Based on the Voltaire novella that lampooned 18th-century optimism, Leonard Bernstein’s Candide was written for Broadway in 1956 and ran a mere 76 performances. However, the magnificent original cast album and the emergence of the show’s overture as a perennial symphonic staple have kept the work musically popular, as have such songs as the torturous coloratura romp “Glitter and Be Gay,” the infectiously clever “The Best of All Possible Worlds,” and the spine-tingling and poignant “Make Our Garden Grow.”

Harold Prince oversaw revisions of the work in the early 1970s that replaced the original book, both a one-act Broadway version and a two-act “opera house” version that was further revised in 1982, which the Lyric Opera of Chicago presented with Prince as director in 1994. Prince thought the original Candide was too stuffy, so he sought to make it a bawdy comedy rather than the cerebral satire it originally was. (At the Ravinia Festival, The Knights will perform a full staging of Candide, directed by Alison Moritz and starring Met Auditions-winning tenor Miles Mykkanen in the title role, on Aug. 28.)

Bernstein himself had allowed but had nothing to do with these revisions, where half of his music ended up on the cutting-room floor and the rest was reordered. “In trying to eliminate what was admittedly a confusing book,” Bernstein told this writer in 1985, “the adapters also began tinkering with lyrics and where particular songs should be heard in the show, eliminating the over-all musical architecture of the work, at least as I imagined it, and also tipping the work in too comedic of a direction.” The composer set out to correct this with his own “final revised version” of Candide, which he completed in 1988 and recorded in 1989.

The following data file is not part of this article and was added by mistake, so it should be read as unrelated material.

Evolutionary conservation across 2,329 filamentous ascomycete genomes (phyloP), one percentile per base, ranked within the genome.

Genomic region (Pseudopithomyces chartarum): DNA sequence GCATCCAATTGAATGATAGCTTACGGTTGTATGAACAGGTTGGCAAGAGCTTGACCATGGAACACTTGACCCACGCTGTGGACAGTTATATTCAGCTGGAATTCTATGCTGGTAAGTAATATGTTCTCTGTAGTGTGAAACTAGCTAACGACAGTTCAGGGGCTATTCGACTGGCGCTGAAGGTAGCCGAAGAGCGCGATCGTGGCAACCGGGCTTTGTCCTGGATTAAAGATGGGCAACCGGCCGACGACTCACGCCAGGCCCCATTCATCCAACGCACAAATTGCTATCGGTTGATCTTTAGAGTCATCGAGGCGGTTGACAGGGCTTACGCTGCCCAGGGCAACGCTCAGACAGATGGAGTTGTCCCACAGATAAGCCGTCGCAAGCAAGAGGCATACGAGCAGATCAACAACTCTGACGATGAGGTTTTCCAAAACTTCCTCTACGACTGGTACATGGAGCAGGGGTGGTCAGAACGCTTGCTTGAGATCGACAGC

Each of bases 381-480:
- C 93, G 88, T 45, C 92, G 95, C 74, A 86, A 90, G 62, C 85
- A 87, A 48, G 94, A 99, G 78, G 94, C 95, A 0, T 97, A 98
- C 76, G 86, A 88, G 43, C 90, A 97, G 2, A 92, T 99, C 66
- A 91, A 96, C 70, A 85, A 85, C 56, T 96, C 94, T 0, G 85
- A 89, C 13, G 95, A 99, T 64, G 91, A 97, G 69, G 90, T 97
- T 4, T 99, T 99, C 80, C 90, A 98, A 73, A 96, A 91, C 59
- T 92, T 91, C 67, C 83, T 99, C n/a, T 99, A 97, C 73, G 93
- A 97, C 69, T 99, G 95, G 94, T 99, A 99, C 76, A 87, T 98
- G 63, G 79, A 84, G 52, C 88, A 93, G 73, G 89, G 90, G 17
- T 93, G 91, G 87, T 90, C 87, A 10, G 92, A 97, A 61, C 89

Given that Bernstein had already determined to use opera singers for that recording of Candide, which he had also done with West Side Story in 1984, that conversation turned to whether he considered Candide to be an opera/operetta rather than a musical. “Ha! Neither one!” he exclaimed. “It’s the one operetta I’ve written. That is to say, it is much closer in style to Die Fledermaus than it is to Guys and Dolls.” Bernstein gave similar consideration to West Side Story, which some would consider to be the great American opera rather than its greatest musical. (The Oscar-winning 1961 film version will be shown on July 12 with the CSO performing its score live, conducted by David Newman.)

“I have never written an opera,” Bernstein insisted. “I’ve always wanted to, but I’ve never done it. Somehow, everything I’ve done [of a vocal nature] has ended up leaning more toward musical theater, even though there are always strong operatic elements. Not that I haven’t tried. West Side Story came close. But ultimately, the most dramatic moment of the show — where Maria points the gun at all of the surviving Jets and Sharks who have shattered her love and her world — was left to be spoken. I tried and tried to make that speech an aria, but it just would not come off.”

Was there an opera in Leonard Bernstein? “Yes, but Bernstein the composer is held captive by Bernstein the conductor,” he said in 1985. “You have to set time aside to compose, and you can’t count on the fact that if you do set time aside, you’ll come up with something. Conducting is much more practical, especially for an old man. Plus, I love the instant joy that making music gives both me and an audience. Being a composer is the opposite of all that. It is a lonely existence. But before I pass from this earth … I would love to write an opera on the Holocaust. That is something that I must do, something that I feel ordained to do.”

Though Bernstein would pass on Oct. 14, 1990, not having met that calling, he nonetheless left a heavenly host of music theater.

Note: This is an excerpt from an article published in the Ravinia magazine. To read the full version, click here.

Award-winning journalist, critic, author, broadcaster and educator Dennis Polkow has been covering Chicago-based cultural institutions across local, national, and international media for more than 35 years.